How did Cobb County get its name?

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Cobb County, formed in 1832 after the Cherokee were expelled from their land northwest of present-day Atlanta, was named after U.S. congressman and U.S. senator Thomas Willis Cobb.  Cobb was born in 1784.  He served terms in Congress representing the district surrounding Greensboro, GA,  from 1817 to 1821, and after losing an election, was reelected for another term in 1822.  In 1824 he was elected to the Senate, and served until 1828.  Cobb was ardently pro-slavery while in the House and Senate.

Cobb died in 1830, and is buried in Greensboro City Cemetery.

The inscription on his grave reads:

Sacred to the memory of the Honorable Thomas W. Cobb, who departed this life on Monday 1st February 1830 in the 46th year of his age. He had been at successive periods a Representative and Senator in the Congress of the United States, and was at the time of his death a judge of the Superior Courts of the State of Georgia. In his domestic circle he was fond and affectionate. As a friend he was ardent and devoted. As a man, honorable, generous, and sincere. As a statesman, independent, and inflexible. As a judge, pure, and incorruptible. Amiable in private, and useful in public life, his death was a deep affliction to his children, his friends, and his country. “An honest man’s the noblest work of God.”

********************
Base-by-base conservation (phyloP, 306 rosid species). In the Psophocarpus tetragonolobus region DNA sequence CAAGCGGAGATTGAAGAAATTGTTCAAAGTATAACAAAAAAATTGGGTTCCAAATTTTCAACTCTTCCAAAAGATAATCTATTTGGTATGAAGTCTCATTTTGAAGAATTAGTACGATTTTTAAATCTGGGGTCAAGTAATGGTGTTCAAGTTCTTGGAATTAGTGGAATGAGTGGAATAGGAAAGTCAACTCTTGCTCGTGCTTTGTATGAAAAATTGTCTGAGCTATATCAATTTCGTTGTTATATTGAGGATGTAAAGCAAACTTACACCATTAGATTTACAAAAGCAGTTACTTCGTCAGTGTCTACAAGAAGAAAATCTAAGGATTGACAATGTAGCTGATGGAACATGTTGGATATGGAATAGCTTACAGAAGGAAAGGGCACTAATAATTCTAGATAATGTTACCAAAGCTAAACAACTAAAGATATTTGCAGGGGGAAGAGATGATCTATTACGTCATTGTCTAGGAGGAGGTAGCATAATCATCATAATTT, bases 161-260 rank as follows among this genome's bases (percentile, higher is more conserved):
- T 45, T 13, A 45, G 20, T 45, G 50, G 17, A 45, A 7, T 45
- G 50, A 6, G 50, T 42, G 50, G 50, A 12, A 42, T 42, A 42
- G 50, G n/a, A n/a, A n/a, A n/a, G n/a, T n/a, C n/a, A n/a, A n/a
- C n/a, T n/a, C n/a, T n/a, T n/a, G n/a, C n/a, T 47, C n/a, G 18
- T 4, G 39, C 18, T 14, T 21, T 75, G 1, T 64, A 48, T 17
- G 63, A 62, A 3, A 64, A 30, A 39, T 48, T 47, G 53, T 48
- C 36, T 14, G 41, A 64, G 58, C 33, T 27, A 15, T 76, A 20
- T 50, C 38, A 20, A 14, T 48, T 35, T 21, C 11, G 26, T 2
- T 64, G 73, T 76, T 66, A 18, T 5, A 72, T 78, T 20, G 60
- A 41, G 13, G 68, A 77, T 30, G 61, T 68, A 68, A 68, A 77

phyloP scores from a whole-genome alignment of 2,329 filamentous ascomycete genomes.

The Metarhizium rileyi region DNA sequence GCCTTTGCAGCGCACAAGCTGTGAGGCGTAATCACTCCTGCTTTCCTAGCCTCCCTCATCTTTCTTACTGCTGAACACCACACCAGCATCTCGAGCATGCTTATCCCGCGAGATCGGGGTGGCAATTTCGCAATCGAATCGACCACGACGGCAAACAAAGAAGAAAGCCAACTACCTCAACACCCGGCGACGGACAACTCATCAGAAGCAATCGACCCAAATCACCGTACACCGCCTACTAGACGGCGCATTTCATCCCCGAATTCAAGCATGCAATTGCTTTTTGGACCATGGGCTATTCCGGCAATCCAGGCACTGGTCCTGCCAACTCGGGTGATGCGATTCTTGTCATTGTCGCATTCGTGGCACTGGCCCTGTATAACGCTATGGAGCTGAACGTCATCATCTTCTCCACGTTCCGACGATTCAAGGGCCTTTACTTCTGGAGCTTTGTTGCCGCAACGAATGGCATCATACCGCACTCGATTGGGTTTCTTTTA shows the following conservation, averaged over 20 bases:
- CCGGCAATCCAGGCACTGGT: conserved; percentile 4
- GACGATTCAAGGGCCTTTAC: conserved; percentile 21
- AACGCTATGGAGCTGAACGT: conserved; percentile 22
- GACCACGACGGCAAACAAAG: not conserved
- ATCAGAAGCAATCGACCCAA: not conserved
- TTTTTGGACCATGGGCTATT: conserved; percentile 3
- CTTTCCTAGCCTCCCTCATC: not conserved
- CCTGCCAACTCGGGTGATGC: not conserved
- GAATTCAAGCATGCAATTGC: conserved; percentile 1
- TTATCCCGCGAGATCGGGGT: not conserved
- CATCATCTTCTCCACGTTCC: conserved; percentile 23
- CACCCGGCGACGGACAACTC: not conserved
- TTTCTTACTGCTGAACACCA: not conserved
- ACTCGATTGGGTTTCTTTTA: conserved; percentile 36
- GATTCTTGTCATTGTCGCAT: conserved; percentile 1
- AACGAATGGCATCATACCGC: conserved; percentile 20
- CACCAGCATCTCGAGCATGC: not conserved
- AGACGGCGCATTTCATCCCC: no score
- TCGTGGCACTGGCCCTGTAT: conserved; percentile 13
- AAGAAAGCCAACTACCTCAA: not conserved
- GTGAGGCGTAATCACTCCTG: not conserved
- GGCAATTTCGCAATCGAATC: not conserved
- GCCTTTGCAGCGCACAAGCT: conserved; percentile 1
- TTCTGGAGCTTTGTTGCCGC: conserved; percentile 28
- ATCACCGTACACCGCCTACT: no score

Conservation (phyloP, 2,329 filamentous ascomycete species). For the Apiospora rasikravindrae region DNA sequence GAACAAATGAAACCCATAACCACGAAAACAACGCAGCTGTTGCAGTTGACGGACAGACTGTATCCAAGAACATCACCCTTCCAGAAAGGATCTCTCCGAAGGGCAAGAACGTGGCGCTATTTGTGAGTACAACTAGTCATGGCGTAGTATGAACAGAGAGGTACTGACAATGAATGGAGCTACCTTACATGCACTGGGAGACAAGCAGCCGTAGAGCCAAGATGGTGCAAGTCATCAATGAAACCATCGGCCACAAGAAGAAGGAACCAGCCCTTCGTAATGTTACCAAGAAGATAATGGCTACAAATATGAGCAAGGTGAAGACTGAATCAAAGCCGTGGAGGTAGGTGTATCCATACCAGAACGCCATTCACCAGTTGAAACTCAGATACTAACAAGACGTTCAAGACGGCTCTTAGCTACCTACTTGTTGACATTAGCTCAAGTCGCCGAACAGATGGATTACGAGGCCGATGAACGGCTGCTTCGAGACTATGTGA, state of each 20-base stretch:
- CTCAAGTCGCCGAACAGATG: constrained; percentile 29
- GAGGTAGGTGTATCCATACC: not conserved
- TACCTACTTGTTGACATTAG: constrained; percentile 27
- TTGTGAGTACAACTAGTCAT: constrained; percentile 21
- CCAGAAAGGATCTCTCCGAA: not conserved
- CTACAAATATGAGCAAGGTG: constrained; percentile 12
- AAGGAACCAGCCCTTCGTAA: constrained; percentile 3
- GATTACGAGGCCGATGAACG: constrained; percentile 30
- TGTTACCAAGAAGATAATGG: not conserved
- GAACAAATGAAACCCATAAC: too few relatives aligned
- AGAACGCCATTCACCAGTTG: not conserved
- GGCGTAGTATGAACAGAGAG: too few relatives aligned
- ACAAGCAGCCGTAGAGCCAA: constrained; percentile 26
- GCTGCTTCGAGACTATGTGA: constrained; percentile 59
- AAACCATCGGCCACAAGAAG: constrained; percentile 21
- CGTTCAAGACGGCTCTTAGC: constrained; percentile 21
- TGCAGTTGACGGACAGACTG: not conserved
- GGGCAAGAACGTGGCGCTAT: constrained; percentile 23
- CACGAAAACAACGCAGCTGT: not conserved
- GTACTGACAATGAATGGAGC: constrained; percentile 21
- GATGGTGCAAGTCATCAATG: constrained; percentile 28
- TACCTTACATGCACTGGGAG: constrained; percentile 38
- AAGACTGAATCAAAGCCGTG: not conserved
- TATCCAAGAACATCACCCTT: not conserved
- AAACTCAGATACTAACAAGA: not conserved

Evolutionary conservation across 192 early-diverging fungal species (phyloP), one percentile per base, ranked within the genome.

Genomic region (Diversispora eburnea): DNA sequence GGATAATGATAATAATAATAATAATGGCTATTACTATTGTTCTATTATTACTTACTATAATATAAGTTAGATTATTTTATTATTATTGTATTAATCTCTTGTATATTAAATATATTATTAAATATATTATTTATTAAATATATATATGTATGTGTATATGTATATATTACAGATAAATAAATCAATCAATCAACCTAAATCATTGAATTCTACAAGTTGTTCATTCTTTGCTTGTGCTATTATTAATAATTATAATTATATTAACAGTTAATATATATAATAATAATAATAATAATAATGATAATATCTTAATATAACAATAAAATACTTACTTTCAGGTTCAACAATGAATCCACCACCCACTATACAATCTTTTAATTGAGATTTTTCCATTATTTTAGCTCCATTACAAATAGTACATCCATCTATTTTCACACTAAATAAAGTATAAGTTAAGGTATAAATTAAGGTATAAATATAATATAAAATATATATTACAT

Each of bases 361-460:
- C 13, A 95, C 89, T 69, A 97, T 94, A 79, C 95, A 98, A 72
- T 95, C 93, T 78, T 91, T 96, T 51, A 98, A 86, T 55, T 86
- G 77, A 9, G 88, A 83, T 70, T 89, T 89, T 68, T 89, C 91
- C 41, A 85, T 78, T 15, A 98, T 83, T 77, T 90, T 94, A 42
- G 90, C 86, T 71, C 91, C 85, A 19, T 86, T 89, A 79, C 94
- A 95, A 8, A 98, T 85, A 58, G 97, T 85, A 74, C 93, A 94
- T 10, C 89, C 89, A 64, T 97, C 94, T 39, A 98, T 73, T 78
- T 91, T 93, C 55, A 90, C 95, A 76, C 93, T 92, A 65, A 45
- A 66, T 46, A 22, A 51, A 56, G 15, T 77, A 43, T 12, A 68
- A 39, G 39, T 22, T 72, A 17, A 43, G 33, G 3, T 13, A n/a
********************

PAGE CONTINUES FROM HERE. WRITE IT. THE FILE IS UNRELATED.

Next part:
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Larry Felton Johnson
Larry Felton Johnson is the editor and publisher of the Cobb County Courier. He holds a degree in journalism from Georgia State University and enjoys exploring the county's trail and greenway network when he isn't covering county government meetings and court proceedings.

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